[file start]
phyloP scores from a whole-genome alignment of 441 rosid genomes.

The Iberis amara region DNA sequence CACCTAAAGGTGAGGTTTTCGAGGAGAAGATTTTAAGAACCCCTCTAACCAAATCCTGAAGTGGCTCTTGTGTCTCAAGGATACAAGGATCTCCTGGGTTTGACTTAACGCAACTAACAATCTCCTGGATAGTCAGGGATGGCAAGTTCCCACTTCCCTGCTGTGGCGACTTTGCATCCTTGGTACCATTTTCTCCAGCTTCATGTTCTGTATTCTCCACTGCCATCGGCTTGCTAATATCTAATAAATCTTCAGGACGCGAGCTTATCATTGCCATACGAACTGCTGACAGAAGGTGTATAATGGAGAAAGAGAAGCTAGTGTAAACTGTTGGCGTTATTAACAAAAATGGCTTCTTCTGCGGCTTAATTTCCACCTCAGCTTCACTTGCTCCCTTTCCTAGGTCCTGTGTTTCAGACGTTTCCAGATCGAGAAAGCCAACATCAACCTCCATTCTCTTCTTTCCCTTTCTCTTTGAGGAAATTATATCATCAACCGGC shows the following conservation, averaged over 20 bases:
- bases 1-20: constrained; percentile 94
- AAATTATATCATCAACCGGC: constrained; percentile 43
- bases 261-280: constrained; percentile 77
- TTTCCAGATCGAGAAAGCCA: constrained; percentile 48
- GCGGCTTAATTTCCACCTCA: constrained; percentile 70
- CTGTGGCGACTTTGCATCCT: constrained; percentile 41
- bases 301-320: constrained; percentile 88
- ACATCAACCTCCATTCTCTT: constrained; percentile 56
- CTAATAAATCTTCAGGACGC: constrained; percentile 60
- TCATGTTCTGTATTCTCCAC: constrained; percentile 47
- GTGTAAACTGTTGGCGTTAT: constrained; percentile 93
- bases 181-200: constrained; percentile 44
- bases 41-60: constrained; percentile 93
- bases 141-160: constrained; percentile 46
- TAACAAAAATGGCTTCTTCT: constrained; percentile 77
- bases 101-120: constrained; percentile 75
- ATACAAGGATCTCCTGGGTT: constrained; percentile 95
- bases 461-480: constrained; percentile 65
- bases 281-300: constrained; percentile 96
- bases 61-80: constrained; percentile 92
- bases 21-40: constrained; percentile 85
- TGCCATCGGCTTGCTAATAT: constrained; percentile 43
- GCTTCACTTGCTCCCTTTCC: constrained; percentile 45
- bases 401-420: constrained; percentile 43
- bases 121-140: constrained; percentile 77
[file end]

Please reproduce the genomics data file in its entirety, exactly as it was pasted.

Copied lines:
phyloP scores from a whole-genome alignment of 441 rosid genomes.

The Iberis amara region DNA sequence CACCTAAAGGTGAGGTTTTCGAGGAGAAGATTTTAAGAACCCCTCTAACCAAATCCTGAAGTGGCTCTTGTGTCTCAAGGATACAAGGATCTCCTGGGTTTGACTTAACGCAACTAACAATCTCCTGGATAGTCAGGGATGGCAAGTTCCCACTTCCCTGCTGTGGCGACTTTGCATCCTTGGTACCATTTTCTCCAGCTTCATGTTCTGTATTCTCCACTGCCATCGGCTTGCTAATATCTAATAAATCTTCAGGACGCGAGCTTATCATTGCCATACGAACTGCTGACAGAAGGTGTATAATGGAGAAAGAGAAGCTAGTGTAAACTGTTGGCGTTATTAACAAAAATGGCTTCTTCTGCGGCTTAATTTCCACCTCAGCTTCACTTGCTCCCTTTCCTAGGTCCTGTGTTTCAGACGTTTCCAGATCGAGAAAGCCAACATCAACCTCCATTCTCTTCTTTCCCTTTCTCTTTGAGGAAATTATATCATCAACCGGC shows the following conservation, averaged over 20 bases:
- bases 1-20: constrained; percentile 94
- AAATTATATCATCAACCGGC: constrained; percentile 43
- bases 261-280: constrained; percentile 77
- TTTCCAGATCGAGAAAGCCA: constrained; percentile 48
- GCGGCTTAATTTCCACCTCA: constrained; percentile 70
- CTGTGGCGACTTTGCATCCT: constrained; percentile 41
- bases 301-320: constrained; percentile 88
- ACATCAACCTCCATTCTCTT: constrained; percentile 56
- CTAATAAATCTTCAGGACGC: constrained; percentile 60
- TCATGTTCTGTATTCTCCAC: constrained; percentile 47
- GTGTAAACTGTTGGCGTTAT: constrained; percentile 93
- bases 181-200: constrained; percentile 44
- bases 41-60: constrained; percentile 93
- bases 141-160: constrained; percentile 46
- TAACAAAAATGGCTTCTTCT: constrained; percentile 77
- bases 101-120: constrained; percentile 75
- ATACAAGGATCTCCTGGGTT: constrained; percentile 95
- bases 461-480: constrained; percentile 65
- bases 281-300: constrained; percentile 96
- bases 61-80: constrained; percentile 92
- bases 21-40: constrained; percentile 85
- TGCCATCGGCTTGCTAATAT: constrained; percentile 43
- GCTTCACTTGCTCCCTTTCC: constrained; percentile 45
- bases 401-420: constrained; percentile 43
- bases 121-140: constrained; percentile 77